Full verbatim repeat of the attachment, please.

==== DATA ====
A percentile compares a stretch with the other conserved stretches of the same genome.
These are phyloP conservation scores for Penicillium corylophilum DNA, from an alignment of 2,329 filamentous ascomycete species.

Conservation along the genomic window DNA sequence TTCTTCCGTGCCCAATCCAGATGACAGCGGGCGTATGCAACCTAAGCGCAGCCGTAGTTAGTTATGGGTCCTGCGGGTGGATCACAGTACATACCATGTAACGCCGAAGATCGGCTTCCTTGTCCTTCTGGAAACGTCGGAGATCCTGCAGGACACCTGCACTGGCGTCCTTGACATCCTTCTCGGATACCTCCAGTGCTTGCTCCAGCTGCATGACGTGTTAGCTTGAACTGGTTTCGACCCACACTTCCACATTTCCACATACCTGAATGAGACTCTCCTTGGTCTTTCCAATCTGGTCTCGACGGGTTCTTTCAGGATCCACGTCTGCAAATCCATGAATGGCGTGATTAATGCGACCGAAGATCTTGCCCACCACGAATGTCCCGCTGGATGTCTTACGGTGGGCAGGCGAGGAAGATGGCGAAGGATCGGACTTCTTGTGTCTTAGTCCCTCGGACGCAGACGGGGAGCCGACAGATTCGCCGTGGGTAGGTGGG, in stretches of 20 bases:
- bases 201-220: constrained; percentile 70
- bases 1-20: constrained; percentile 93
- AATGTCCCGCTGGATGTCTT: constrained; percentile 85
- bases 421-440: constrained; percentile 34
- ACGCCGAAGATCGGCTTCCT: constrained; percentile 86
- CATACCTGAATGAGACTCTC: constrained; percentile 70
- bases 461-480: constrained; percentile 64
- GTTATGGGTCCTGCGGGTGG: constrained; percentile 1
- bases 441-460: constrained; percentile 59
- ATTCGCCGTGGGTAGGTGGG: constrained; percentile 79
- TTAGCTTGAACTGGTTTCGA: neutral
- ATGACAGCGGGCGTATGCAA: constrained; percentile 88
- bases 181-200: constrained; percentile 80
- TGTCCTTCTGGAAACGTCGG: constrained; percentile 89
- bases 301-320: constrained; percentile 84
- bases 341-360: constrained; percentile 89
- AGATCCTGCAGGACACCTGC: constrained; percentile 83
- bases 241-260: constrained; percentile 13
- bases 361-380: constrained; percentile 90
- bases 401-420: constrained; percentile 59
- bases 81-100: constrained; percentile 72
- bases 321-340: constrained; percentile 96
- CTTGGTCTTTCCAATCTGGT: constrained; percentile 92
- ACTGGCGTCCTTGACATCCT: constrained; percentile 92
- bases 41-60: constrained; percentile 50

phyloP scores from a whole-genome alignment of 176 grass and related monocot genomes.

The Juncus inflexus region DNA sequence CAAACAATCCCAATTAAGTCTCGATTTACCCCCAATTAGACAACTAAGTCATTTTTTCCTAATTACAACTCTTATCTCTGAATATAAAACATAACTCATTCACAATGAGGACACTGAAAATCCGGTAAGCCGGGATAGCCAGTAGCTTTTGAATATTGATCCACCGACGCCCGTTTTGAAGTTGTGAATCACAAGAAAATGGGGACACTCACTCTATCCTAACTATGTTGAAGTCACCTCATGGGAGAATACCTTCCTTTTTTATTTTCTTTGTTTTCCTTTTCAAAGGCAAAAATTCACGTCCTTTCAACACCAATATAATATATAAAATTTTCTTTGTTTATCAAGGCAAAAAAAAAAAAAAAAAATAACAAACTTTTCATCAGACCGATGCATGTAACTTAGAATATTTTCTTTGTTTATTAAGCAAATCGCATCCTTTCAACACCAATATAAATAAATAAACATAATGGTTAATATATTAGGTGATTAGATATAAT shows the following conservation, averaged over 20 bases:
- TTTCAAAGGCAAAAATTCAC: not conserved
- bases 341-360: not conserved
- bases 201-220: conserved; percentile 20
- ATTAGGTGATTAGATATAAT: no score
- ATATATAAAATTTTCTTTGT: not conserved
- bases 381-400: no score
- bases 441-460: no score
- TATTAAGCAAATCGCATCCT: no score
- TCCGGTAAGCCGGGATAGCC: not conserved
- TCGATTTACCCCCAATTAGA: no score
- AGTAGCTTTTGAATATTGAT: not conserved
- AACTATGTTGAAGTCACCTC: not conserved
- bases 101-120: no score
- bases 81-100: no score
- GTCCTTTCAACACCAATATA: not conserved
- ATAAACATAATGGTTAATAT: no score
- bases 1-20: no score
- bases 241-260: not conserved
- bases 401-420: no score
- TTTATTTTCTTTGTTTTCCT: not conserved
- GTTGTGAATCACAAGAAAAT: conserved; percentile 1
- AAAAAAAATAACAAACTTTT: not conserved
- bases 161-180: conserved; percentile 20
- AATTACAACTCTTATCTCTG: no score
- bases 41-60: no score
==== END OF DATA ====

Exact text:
A percentile compares a stretch with the other conserved stretches of the same genome.
These are phyloP conservation scores for Penicillium corylophilum DNA, from an alignment of 2,329 filamentous ascomycete species.

Conservation along the genomic window DNA sequence TTCTTCCGTGCCCAATCCAGATGACAGCGGGCGTATGCAACCTAAGCGCAGCCGTAGTTAGTTATGGGTCCTGCGGGTGGATCACAGTACATACCATGTAACGCCGAAGATCGGCTTCCTTGTCCTTCTGGAAACGTCGGAGATCCTGCAGGACACCTGCACTGGCGTCCTTGACATCCTTCTCGGATACCTCCAGTGCTTGCTCCAGCTGCATGACGTGTTAGCTTGAACTGGTTTCGACCCACACTTCCACATTTCCACATACCTGAATGAGACTCTCCTTGGTCTTTCCAATCTGGTCTCGACGGGTTCTTTCAGGATCCACGTCTGCAAATCCATGAATGGCGTGATTAATGCGACCGAAGATCTTGCCCACCACGAATGTCCCGCTGGATGTCTTACGGTGGGCAGGCGAGGAAGATGGCGAAGGATCGGACTTCTTGTGTCTTAGTCCCTCGGACGCAGACGGGGAGCCGACAGATTCGCCGTGGGTAGGTGGG, in stretches of 20 bases:
- bases 201-220: constrained; percentile 70
- bases 1-20: constrained; percentile 93
- AATGTCCCGCTGGATGTCTT: constrained; percentile 85
- bases 421-440: constrained; percentile 34
- ACGCCGAAGATCGGCTTCCT: constrained; percentile 86
- CATACCTGAATGAGACTCTC: constrained; percentile 70
- bases 461-480: constrained; percentile 64
- GTTATGGGTCCTGCGGGTGG: constrained; percentile 1
- bases 441-460: constrained; percentile 59
- ATTCGCCGTGGGTAGGTGGG: constrained; percentile 79
- TTAGCTTGAACTGGTTTCGA: neutral
- ATGACAGCGGGCGTATGCAA: constrained; percentile 88
- bases 181-200: constrained; percentile 80
- TGTCCTTCTGGAAACGTCGG: constrained; percentile 89
- bases 301-320: constrained; percentile 84
- bases 341-360: constrained; percentile 89
- AGATCCTGCAGGACACCTGC: constrained; percentile 83
- bases 241-260: constrained; percentile 13
- bases 361-380: constrained; percentile 90
- bases 401-420: constrained; percentile 59
- bases 81-100: constrained; percentile 72
- bases 321-340: constrained; percentile 96
- CTTGGTCTTTCCAATCTGGT: constrained; percentile 92
- ACTGGCGTCCTTGACATCCT: constrained; percentile 92
- bases 41-60: constrained; percentile 50

phyloP scores from a whole-genome alignment of 176 grass and related monocot genomes.

The Juncus inflexus region DNA sequence CAAACAATCCCAATTAAGTCTCGATTTACCCCCAATTAGACAACTAAGTCATTTTTTCCTAATTACAACTCTTATCTCTGAATATAAAACATAACTCATTCACAATGAGGACACTGAAAATCCGGTAAGCCGGGATAGCCAGTAGCTTTTGAATATTGATCCACCGACGCCCGTTTTGAAGTTGTGAATCACAAGAAAATGGGGACACTCACTCTATCCTAACTATGTTGAAGTCACCTCATGGGAGAATACCTTCCTTTTTTATTTTCTTTGTTTTCCTTTTCAAAGGCAAAAATTCACGTCCTTTCAACACCAATATAATATATAAAATTTTCTTTGTTTATCAAGGCAAAAAAAAAAAAAAAAAATAACAAACTTTTCATCAGACCGATGCATGTAACTTAGAATATTTTCTTTGTTTATTAAGCAAATCGCATCCTTTCAACACCAATATAAATAAATAAACATAATGGTTAATATATTAGGTGATTAGATATAAT shows the following conservation, averaged over 20 bases:
- TTTCAAAGGCAAAAATTCAC: not conserved
- bases 341-360: not conserved
- bases 201-220: conserved; percentile 20
- ATTAGGTGATTAGATATAAT: no score
- ATATATAAAATTTTCTTTGT: not conserved
- bases 381-400: no score
- bases 441-460: no score
- TATTAAGCAAATCGCATCCT: no score
- TCCGGTAAGCCGGGATAGCC: not conserved
- TCGATTTACCCCCAATTAGA: no score
- AGTAGCTTTTGAATATTGAT: not conserved
- AACTATGTTGAAGTCACCTC: not conserved
- bases 101-120: no score
- bases 81-100: no score
- GTCCTTTCAACACCAATATA: not conserved
- ATAAACATAATGGTTAATAT: no score
- bases 1-20: no score
- bases 241-260: not conserved
- bases 401-420: no score
- TTTATTTTCTTTGTTTTCCT: not conserved
- GTTGTGAATCACAAGAAAAT: conserved; percentile 1
- AAAAAAAATAACAAACTTTT: not conserved
- bases 161-180: conserved; percentile 20
- AATTACAACTCTTATCTCTG: no score
- bases 41-60: no score